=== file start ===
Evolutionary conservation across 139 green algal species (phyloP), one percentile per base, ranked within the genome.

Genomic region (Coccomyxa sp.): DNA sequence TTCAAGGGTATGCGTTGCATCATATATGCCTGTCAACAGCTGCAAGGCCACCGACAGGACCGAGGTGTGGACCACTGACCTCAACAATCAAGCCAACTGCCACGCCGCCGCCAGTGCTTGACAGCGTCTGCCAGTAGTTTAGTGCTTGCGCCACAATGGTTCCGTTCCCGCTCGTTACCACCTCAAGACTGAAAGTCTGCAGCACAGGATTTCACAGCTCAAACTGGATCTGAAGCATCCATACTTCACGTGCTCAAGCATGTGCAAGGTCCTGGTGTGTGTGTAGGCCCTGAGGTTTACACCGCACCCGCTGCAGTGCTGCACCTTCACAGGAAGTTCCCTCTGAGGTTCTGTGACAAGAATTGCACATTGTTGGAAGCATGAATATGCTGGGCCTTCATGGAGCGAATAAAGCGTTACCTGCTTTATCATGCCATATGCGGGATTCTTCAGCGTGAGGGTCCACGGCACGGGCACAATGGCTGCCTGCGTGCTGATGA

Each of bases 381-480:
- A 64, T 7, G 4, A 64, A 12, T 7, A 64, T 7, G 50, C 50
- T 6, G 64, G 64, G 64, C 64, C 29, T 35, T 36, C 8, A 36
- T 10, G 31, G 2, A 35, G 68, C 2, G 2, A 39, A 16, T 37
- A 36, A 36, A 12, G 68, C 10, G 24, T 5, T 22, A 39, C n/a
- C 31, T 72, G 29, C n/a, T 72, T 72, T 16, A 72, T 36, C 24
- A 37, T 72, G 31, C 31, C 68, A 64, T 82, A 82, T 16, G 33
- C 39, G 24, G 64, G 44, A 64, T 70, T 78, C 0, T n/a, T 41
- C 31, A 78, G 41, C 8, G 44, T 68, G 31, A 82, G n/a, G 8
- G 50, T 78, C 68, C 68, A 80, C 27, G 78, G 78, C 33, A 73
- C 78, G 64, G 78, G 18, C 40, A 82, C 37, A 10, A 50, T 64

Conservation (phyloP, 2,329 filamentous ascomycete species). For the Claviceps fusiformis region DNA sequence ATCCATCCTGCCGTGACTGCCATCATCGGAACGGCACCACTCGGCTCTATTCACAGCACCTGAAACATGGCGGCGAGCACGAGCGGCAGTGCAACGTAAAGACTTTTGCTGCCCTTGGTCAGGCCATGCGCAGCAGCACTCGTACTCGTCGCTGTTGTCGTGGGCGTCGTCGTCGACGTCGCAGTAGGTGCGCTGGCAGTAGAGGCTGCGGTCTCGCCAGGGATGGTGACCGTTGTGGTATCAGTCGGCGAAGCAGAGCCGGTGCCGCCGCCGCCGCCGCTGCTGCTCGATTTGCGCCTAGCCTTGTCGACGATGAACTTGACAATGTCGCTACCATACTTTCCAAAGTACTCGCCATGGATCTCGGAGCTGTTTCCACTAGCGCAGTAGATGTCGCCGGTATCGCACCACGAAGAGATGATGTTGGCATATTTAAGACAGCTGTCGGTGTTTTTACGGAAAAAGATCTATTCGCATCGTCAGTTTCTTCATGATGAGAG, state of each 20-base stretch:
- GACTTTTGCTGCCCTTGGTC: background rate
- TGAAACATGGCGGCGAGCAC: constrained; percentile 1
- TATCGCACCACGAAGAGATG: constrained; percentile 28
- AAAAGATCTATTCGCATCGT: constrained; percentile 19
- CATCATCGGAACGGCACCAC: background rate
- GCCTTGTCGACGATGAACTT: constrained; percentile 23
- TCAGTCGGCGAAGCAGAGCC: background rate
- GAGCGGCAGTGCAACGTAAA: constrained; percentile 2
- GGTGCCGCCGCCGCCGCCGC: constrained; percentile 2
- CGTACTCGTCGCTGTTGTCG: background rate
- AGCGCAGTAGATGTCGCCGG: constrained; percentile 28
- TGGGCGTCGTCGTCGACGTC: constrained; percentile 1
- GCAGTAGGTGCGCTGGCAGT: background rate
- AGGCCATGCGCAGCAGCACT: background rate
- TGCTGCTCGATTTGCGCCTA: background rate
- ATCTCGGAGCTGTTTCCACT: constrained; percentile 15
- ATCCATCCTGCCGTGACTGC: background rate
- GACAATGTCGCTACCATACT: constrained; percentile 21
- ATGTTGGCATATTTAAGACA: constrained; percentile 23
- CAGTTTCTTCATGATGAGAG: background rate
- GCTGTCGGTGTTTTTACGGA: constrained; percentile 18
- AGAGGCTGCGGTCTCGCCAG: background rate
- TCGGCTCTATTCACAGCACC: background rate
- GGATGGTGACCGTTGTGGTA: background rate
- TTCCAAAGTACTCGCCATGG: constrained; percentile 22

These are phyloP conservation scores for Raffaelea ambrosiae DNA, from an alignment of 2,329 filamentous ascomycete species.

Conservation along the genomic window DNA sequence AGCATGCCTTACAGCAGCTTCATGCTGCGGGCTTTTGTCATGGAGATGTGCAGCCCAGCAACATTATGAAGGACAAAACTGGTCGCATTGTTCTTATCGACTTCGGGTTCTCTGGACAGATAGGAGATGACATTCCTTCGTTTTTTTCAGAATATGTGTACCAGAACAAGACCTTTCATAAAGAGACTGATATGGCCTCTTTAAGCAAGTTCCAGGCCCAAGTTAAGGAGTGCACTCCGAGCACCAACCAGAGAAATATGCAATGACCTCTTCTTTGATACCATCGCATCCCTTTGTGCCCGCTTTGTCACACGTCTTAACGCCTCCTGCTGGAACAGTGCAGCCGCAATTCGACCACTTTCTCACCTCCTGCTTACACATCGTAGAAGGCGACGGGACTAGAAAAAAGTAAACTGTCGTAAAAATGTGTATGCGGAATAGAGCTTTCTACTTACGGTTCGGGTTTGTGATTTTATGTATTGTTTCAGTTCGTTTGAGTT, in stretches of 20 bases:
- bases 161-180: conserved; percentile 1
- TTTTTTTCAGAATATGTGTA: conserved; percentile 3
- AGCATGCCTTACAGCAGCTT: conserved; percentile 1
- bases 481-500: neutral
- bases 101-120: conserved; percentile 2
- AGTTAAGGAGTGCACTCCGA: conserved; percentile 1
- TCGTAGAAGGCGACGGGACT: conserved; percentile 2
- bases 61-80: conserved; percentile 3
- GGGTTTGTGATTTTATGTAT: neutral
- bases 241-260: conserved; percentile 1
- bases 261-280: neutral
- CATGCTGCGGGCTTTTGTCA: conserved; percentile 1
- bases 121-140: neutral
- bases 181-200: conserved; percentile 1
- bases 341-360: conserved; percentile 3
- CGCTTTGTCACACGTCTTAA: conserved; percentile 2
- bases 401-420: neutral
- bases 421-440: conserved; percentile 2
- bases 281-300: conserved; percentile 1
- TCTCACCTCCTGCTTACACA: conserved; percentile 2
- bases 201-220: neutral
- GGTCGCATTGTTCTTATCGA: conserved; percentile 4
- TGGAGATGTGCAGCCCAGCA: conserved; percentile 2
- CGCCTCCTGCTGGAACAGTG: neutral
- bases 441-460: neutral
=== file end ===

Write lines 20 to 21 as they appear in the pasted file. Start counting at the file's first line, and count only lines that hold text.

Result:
- GCCTTGTCGACGATGAACTT: constrained; percentile 23
- TCAGTCGGCGAAGCAGAGCC: background rate